Integrated online backup (costs extra / requires iDrive 360 install)
Pricey when there are free options
iDrive’s RemotePC not only offers excellent remote control of your desktop (even of Android devices!), it can also leverage the company’s online storage service (extra) for backup. Fast and feature-rich with multiple-OS support, there’s also a meetings (Zoom, Skype, etc.) facility for only $10 a year.
Price comparison from over 24,000 stores worldwide
Having reviewed iDrive’s online backup service several times over the years, I’m familiar with the company’s penchant for feature-rich efforts. And RemotePC, which can leverage iDrive for backup, is the most feature-laden remote desktop software on the planet. I like the attitude—if it can or should be done, let’s just do it.
Note: This review is part of our roundup of Best remote desktop software. Go there to learn more about our evaluation process and how competing products compare./
Design and features
Even when it comes to the basics, RemotePC is playing big-league ball. It supports both client/server access using locally installed software, as well as web-based access from your browser. You can also invite others for one-off sessions. RemotePC doesn’t rely on web access for variegated OS support either: there are servers for Windows, macOS, Linux, and—very unusually—Android. In remote desktop lingo, a server or host is the software on board a device that lets you control it.
Android control could be insanely handy for locating a misplaced phone. Access it from your PC, and have your phone make noise (play a tune, or change the ring tone) so you can find it. Don’t ask me why I immediately thought of this… 😉
Most remote desktop programs provide only clients/viewers for Android (or iOS), from which you can control your remotes devices. Sadly, there’s no iOS server/host.
As mentioned, iDrive is famous for its top-rated online backup and storage (its among our top picks for this task), and the company leverages the service for backing up computers/devices with RemotePC installed. It costs an extra $60 a year (only $6 for the first year) but is very generous in terms of capacity—3TB total. That should be enough for just about any end-user, even when safeguarding multiple PCs. Using this facility requires installing iDrive 360.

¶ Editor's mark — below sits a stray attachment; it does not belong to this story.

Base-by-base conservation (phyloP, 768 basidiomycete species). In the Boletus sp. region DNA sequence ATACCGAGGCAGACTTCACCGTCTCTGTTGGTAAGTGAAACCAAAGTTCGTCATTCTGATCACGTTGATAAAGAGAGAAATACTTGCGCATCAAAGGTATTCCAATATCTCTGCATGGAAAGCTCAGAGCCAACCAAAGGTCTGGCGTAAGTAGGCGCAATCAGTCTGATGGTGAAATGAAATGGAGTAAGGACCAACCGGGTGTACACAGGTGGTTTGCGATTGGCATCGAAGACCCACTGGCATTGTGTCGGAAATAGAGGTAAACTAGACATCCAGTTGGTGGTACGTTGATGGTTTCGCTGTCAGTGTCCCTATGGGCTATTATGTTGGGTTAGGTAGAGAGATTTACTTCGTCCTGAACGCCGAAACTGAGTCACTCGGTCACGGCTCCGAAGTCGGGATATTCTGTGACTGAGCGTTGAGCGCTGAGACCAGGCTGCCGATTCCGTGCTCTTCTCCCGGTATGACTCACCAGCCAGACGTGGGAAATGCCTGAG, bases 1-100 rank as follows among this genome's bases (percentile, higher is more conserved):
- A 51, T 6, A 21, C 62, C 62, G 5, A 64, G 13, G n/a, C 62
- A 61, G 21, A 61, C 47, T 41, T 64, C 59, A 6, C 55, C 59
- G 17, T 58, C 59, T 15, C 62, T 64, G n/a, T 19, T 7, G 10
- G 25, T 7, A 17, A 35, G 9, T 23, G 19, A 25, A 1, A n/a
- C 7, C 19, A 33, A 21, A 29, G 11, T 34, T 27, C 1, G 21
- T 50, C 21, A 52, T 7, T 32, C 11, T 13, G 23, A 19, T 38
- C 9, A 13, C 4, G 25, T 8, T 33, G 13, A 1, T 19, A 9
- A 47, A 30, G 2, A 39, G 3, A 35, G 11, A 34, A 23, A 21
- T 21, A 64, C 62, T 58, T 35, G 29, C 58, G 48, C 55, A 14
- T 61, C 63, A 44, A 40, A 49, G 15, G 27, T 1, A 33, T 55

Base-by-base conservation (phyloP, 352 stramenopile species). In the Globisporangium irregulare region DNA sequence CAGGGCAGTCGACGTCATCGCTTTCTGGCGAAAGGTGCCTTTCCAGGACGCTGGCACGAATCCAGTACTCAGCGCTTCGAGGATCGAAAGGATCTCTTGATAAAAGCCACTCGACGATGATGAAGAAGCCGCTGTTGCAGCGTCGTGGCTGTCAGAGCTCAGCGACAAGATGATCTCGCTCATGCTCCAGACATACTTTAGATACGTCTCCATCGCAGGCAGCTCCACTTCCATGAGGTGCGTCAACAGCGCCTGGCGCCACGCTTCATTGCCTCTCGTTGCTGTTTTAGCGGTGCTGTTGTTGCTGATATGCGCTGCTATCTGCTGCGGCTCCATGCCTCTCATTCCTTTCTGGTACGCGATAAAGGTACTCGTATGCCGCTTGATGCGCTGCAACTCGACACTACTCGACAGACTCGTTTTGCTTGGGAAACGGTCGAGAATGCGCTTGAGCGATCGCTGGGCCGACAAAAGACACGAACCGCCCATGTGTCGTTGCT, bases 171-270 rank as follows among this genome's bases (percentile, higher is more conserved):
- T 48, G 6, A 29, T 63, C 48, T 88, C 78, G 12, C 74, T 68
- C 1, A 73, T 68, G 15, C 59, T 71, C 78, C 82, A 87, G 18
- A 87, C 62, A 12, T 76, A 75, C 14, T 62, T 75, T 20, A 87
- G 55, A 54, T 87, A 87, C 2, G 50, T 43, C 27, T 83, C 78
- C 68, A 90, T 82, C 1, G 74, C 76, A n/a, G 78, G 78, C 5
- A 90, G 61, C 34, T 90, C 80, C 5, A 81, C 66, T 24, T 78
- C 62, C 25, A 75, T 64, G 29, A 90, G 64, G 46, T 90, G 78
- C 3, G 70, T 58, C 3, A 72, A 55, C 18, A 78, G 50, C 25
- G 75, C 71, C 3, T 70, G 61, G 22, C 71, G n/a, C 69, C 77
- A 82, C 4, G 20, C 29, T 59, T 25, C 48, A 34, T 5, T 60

RemotePC is embarrassingly feature-rich. Just some of the highlights are: multi-monitor support with mapping to local displays; drag-and-drop file transfer between the local and remote computers; screen recording; remote sound and printing; whiteboarding (drawing on the display) and chat; as well as screen capture of remote sessions.
RemotePC also offers an online meeting facility, although, as with iDrive backup, it’s extra—$10 a year, which is pretty cheap. Cheap, but also competing with free solutions such as Zoom and Skype. It’s a tough market segment.
RemotePC also provides an easier experience for Windows RDP (Remote Desktop Protocol featured in pricier versions of Windows). The software provides agents (a front end for the Windows service) for all RDP-enabled versions of Windows, as well as a viewer for both Windows and macOS. It’s $10 per RDP computer per year.
Why would you want to pay for something that’s otherwise free? Ease of use. RemotePC’s version offers portal-based connections and group management so you don’t have to configure firewalls or routers.
RemotePC isn’t free, so it’s likely only of interest to users with ongoing remote desktop needs, not those seeking the occasional one-off. I tested the Soho plan which is $79.50 a year for 10 computers, but the $39.50 two-computer plan is likely the best fit for most folk. There are also heftier plans for larger businesses and the enterprise class businesses. All are discounted for the first year. See below.
Note that the number of computers in each plan is the number of computers that may be controlled. As with all services, you can install and use a client on/from any computer. All the currently available plans and the accompanying first-year discounts are shown below. As noted, backup to iDrive, RDP support, and meetings support are separate add-ons.
iDrive stressed to me the performance aspects of RemotePC. And in my experience it was clear that it’s a priority. Connections are made through iDrive’s web portal, but after that communications travel the shortest route. That made RemotePC quite sprightly with both my local network and internet sessions. The speed with which RemotePC connected and transferred files was excellent, and navigating menus and windows on the remote PC was extremely facile.
I can’t say if RemotePC is the fastest RC program I’ve used, but it’s darn close to TeamViewer—the overall quickest in my experience. The same connections employing Microsoft’s and Chrome’s Remote Desktop software were considerably less zippy, albeit still perfectly usable. This was, however, from macOS so the state of local GPU driver support is suspect. I was also impressed with the quality of the audio RemotePC delivered from the, ahem… remote PC.
Performance controlling my Android phone was decent, though not perfect. There was the occasional trouble scrolling, and the connection wavered a couple of times. But as I discussed earlier, that RemotePC can do it at all is very handy. I did actually use it to locate my phone once.
Excellent in all regards
There are of course free remote solutions, but RemotePC offers so much additional functionality (free and pay), and performs so well, that I’d recommend it for even the average user if the free stuff has proven frustrating. It should of course be on the short list for any IT department. In truth, it probably deserves more than a 4.5. Add iOS control and we’ll talk.
Jon Jacobi is a musician, former x86/6800 programmer, and long-time computer enthusiast. He writes reviews on TVs, SSDs, dash cams, remote access software, Bluetooth speakers, and sundry other consumer-tech hardware and software.